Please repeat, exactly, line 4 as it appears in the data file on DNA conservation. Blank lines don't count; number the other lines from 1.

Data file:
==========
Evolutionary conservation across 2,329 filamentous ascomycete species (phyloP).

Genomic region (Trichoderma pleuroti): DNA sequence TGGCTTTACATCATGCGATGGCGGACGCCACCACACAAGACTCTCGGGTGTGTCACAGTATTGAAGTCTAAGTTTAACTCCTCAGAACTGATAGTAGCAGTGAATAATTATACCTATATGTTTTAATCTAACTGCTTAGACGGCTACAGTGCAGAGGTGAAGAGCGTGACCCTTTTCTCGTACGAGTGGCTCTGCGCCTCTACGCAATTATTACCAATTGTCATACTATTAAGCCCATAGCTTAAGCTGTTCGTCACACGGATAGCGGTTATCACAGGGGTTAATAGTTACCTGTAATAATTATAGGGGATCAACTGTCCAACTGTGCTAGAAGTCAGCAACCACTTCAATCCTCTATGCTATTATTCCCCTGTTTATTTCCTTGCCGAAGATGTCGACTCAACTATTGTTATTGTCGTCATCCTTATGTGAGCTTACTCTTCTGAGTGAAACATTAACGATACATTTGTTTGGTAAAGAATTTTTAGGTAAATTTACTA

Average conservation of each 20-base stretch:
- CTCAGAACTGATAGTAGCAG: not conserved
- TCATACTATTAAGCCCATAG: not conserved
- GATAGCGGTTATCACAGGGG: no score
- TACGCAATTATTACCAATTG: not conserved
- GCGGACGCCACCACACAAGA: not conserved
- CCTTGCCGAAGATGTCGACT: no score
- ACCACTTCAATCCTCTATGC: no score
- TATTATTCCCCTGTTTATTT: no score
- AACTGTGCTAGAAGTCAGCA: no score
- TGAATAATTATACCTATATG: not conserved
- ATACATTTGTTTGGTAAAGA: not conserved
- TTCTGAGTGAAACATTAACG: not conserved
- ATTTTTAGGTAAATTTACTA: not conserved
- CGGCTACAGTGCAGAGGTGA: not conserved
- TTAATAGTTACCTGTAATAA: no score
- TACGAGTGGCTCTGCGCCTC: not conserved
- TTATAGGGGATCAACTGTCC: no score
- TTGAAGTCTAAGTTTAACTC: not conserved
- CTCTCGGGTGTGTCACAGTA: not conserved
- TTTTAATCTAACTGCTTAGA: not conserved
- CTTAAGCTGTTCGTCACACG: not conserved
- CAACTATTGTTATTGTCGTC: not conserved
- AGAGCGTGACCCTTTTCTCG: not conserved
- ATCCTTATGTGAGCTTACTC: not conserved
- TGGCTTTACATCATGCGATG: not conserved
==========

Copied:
- CTCAGAACTGATAGTAGCAG: not conserved